This tax reform plan will keep bonds available to Lewis PUD in a tax-free status, allowing the District to continue to pass lower costs on to our customers. In reviewing the current status of the PUD’s bond portfolio, had the regulations been revoked, the District could have seen an increased interest expense upwards of $200,000 per year.
PCWA Board Tours Several Small Water Systems in Placer County
At the October 5 meeting of the Placer County Water Agency (Auburn, Calif.) Board of Directors, the board toured six small water systems located in Placer County to get a better understanding of the needs and unique challenges of operating and maintaining such systems. Stops on the tour included water treatments plants in Colfax, Monte Vista, Dutch Flat, Alta, Heather Glen, and Meadow Vista.
Following the tour, the board heard a report from the State Water Resources Control Board on statewide concerns associated with small water systems, the importance of having safe and reliable drinking water, and recent legislation aimed at encouraging consolidation of small water systems wherever feasible and appropriate.
PCWA staff also provided a report on the status of several ongoing efforts to take advantage of state funding opportunities in support of small water systems and to extend service to several underserved areas within Placer County.
In total, there are 128 public water systems in Placer County, 44 of which are regulated by the State Water Resources Control Board, Division of Drinking Water; the remainder are regulated by Placer County Environmental Health.
TRIDEC Passes Resolution of Support for Columbia
The Tri-City Development Council Board of Directors unanimously passed a resolution expressing support for Energy Northwest’s Columbia Generating Station. TRIDEC promotes and advances economic strength, job creation and retention, and diversity in Benton and Franklin Counties (Wash.).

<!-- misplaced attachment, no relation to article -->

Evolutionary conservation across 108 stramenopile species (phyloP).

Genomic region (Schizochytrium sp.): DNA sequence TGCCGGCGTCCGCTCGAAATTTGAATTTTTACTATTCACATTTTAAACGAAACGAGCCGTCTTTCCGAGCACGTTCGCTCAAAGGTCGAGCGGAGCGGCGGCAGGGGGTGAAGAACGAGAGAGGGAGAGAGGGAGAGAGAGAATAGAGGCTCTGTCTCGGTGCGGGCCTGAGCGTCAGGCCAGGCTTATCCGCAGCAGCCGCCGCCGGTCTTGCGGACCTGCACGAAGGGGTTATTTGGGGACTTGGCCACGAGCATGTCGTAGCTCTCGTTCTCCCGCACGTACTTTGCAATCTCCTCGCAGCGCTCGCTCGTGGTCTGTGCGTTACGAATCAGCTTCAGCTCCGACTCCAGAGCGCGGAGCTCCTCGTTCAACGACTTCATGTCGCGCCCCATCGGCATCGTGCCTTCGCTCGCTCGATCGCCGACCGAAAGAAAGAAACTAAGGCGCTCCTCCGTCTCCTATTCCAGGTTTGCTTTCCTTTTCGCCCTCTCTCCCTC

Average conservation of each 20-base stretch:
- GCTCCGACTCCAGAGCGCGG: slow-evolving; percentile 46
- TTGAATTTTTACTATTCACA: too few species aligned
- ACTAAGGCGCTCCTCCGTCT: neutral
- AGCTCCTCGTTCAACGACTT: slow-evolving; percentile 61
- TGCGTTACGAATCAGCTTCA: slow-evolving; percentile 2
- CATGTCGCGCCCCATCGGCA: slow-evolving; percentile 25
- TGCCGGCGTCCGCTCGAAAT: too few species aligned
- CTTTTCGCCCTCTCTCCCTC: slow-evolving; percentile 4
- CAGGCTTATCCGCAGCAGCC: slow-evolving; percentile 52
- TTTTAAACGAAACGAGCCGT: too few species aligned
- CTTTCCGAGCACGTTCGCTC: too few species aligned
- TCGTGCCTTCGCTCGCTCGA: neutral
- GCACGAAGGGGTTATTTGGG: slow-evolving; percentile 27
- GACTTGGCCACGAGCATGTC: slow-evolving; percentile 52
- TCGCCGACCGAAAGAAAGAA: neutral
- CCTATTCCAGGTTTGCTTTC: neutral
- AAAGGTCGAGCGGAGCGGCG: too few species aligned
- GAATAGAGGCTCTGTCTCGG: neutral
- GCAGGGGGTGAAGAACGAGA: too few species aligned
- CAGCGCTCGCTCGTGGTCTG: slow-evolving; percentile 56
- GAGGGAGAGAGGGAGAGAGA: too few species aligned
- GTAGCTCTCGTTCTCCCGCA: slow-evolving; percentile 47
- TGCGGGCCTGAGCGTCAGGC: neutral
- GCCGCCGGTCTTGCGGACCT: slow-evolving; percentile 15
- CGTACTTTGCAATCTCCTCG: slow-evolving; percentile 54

The resolution highlights the critical employment and economic benefits Columbia brings to the Tri-Cities region and Washington state, as well as the positive impacts Energy Northwest has on the local community. The measure lauds the clean energy benefits Columbia provides and voices support for safe and reliable plant operation through 2043. The resolution is another example of the growing support for Columbia from across Washington state. The full list of support resolutions can be viewed by going to the Statewide Support page on EN’s website.
Salem Electric Board Adopts New Rate Schedule
At their August 22 board meeting, the Salem Electric (Ore.) Board of Directors adopted a revenue neutral rate schedule – resulting in a reduction to the kWh charge and an increase in the basic charge. The rate change is in response to a 4.26-percent increase to the Bonneville Power Administration’s wholesale rate and took effect October 1, 2017.
Under the new rate schedule, residential members will see the basic charge increase from $10 to $15 per month, and the energy charge decrease from 8.22₵/kWh to 7.69₵/kWh. The average residential member using 871 kWhs will see a 39₵ increase on their electric bill. Similarly, an increase in the basic charge and decrease in the energy charge were made to the general service rate.
Salem Electric continues to offer a variety of energy efficiency options to help members manage their electric bills.
Emerald PUD Ranks 5th Best Large Nonprofit Oregon Employer
Emerald People’s Utility District (Eugene, Ore.) was recently named in 2017’s 100 Best Nonprofits to Work For by Oregon Business magazine. Based on employee responses to the annual survey, the utility placed fifth among 100 Oregon nonprofit organizations.
“Emerald PUD is a special place to work. Employees are valued, trusted, and empowered to do right by our customers,” said Kelli Strange, customer service representative. “During last year’s ice storms, for example, the Emerald PUD Board of Directors set aside $150,000 to help customers with high bills. We were given the autonomy to identify and reach out to customers who did not qualify for low-income assistance but were hard hit by the storm.”
General Manager Scott Coe was elated about the ranking.
“Empowerment is at the core of Emerald’s culture. By trusting employees to do the work they were hired to do, and empowering them to make decisions and take action, we ensure the best possible service for our ratepayers,” he said.
Emerald PUD received the award on September 28 in Portland at the 100 Best Nonprofits awards dinner.